“By bringing together the memory and compute and communication resources all into a single device, we achieved massive advantage not just in size but also in the compute and memory and communication metrics that matter for deep learning,” Hock says.

Delivered in a single system called the CS-2, Cerebras’ server can fit into an industry standard rack. The Cerebras system uses up to 12 100Gb Ethernet ports to connects to a supporting X86 cluster, which functions as network attached storage and also does data pre-processing steps, such as image formatting.

While the company hasn’t published any benchmark tests yet, Hock says a single CS-2 system can do the same amount of deep learning as a cluster composed of dozens or hundreds of GPU nodes.

According to Hock, one of Cerebras’ partners took a couple of weeks to train an NLP model based on BERT Large on an eight-GPU system. The partner then took the same model and the same training data and trained it on the first-generation Cerebras system. The equivalent level of accuracy was reached after just over 23 hours.

Another customer that spent about 18 weeks training, debugging, and optimizing the performance of a model on a GPU cluster. When it ran on the Cerebras machine, that same process took them less than four weeks, Hock says.

Another challenge with using GPUs is that the performance doesn’t scale linearly, Hock says. “As you start to build a cluster from 16 GPUs up to over 300, you might expect that you would get something like 30X faster if this scaling and time to solution was linear,” he says. “But it turns out you only get about 5X faster by scaling from 16 to more than 300 GPUs.”

That starts to matter as the number of parameters in the deep learning model goes up. With a model with hundreds of billions of parameters, such as BERT Large, it will require a massive investment in GPUs to be able to shrink the training time from weeks down to days.

Training for a BERT system on a GPU-based system versus the CS-1 (Image source: Cerebras Systems)

“You’re building out clusters that has racks upon racks or GPU servers and the cost goes through the roof and the efficiency is not good,” Hock says. “Not are we delivering faster time to solution, but doing that in that package there’s far more space and power efficient, fundamentally, because we don’t have to drive all those bits of data between many systems across an aisle of data centers. We’re doing that over microns on a on a single wafer-scale device.”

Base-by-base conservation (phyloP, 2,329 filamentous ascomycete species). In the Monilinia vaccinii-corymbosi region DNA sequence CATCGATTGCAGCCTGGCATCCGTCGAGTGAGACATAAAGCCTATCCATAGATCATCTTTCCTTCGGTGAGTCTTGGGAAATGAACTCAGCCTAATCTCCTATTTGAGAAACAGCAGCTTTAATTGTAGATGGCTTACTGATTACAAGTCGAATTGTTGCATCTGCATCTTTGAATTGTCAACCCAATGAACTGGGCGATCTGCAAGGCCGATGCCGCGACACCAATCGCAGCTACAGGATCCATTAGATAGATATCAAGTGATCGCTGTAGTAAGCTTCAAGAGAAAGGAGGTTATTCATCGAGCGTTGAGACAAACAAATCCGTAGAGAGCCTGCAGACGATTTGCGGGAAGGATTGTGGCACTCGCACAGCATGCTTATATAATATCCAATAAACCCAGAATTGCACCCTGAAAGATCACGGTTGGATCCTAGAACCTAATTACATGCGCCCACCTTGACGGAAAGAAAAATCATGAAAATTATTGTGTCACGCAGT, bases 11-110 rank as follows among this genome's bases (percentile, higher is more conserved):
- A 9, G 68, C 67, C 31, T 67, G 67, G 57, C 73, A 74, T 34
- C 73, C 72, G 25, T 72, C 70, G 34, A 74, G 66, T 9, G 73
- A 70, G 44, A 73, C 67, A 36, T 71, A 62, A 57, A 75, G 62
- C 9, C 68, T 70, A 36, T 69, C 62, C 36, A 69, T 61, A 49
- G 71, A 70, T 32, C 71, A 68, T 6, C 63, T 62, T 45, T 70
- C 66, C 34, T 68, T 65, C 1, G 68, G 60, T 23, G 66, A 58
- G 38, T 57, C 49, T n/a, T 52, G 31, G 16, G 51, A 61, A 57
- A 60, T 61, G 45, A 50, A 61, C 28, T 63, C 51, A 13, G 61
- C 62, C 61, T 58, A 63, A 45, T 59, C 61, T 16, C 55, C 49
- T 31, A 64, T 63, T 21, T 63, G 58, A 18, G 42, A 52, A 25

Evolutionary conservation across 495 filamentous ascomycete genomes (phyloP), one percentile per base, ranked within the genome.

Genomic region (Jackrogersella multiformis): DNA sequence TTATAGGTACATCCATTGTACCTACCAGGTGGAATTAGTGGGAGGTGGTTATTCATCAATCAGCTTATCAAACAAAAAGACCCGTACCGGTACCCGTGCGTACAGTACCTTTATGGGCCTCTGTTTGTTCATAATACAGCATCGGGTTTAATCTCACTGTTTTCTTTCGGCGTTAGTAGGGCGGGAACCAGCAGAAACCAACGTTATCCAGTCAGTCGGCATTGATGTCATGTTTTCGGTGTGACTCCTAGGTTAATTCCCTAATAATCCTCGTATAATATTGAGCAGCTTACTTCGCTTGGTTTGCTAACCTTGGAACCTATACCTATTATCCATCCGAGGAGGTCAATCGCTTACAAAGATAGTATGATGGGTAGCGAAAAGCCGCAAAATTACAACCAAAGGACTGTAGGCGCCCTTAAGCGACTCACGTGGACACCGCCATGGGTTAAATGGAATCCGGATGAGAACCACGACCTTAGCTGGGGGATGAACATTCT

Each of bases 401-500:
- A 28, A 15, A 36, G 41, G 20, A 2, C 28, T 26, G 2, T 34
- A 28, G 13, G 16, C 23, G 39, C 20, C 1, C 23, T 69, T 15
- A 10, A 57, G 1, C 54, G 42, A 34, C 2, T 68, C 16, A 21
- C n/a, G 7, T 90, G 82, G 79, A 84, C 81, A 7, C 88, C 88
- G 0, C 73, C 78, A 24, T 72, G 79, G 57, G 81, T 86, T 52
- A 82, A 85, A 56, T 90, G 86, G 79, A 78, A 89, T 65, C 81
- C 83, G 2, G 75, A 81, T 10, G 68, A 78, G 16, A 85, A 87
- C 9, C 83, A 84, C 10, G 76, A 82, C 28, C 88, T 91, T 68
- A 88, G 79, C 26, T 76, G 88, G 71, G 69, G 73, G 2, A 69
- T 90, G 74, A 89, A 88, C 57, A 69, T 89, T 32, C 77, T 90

While Cerebras ostensibly is a hardware company, it has invested in the software side of the stack too. Unlike some competitors that are developing novel AI chips, Cerebras is not tightly coupling the deep learning software to its machines. It’s vowing to remain Switzerland when it comes to software.

To that end, it’s supporting PyTorch and Tensorflow, which are two of the most popular frameworks for developing deep learning applications. It’s doing that by supporting a common intermediate layer called accelerated linear algebra (XLA), which is part of the Google’s Tensorflow library that is also to compile down to PyTorch, Hock says.

So far, most of Cerebras’ customers are supporting NLP workloads, including information retrieval, question answering, and named entity recognition, although there is a smattering of convolutional neural networks for images as well as graph based neural networks.

Customers include GlaxoSmithKline, which uses Cerebras’ gear to help with drug discovery via NLP methods, as well as Lawrence Livermore National Laboratory, which uses Cerebras to accelerate fusion simulations running on its Lassen supercomputer.

As the size of deep learning models grows, Cerebras intends to help customers cope with the added complexity by simplifying the infrastructure underlying those models. And along the way, it might help influence the trajectory of AI along the way.

“What we really want to do is open up this problem space and these kinds of computing opportunities to more researchers and more organizations,” Hock says, “and drive not just continued growth in AI models, but to develop smarter or more efficient models as well.”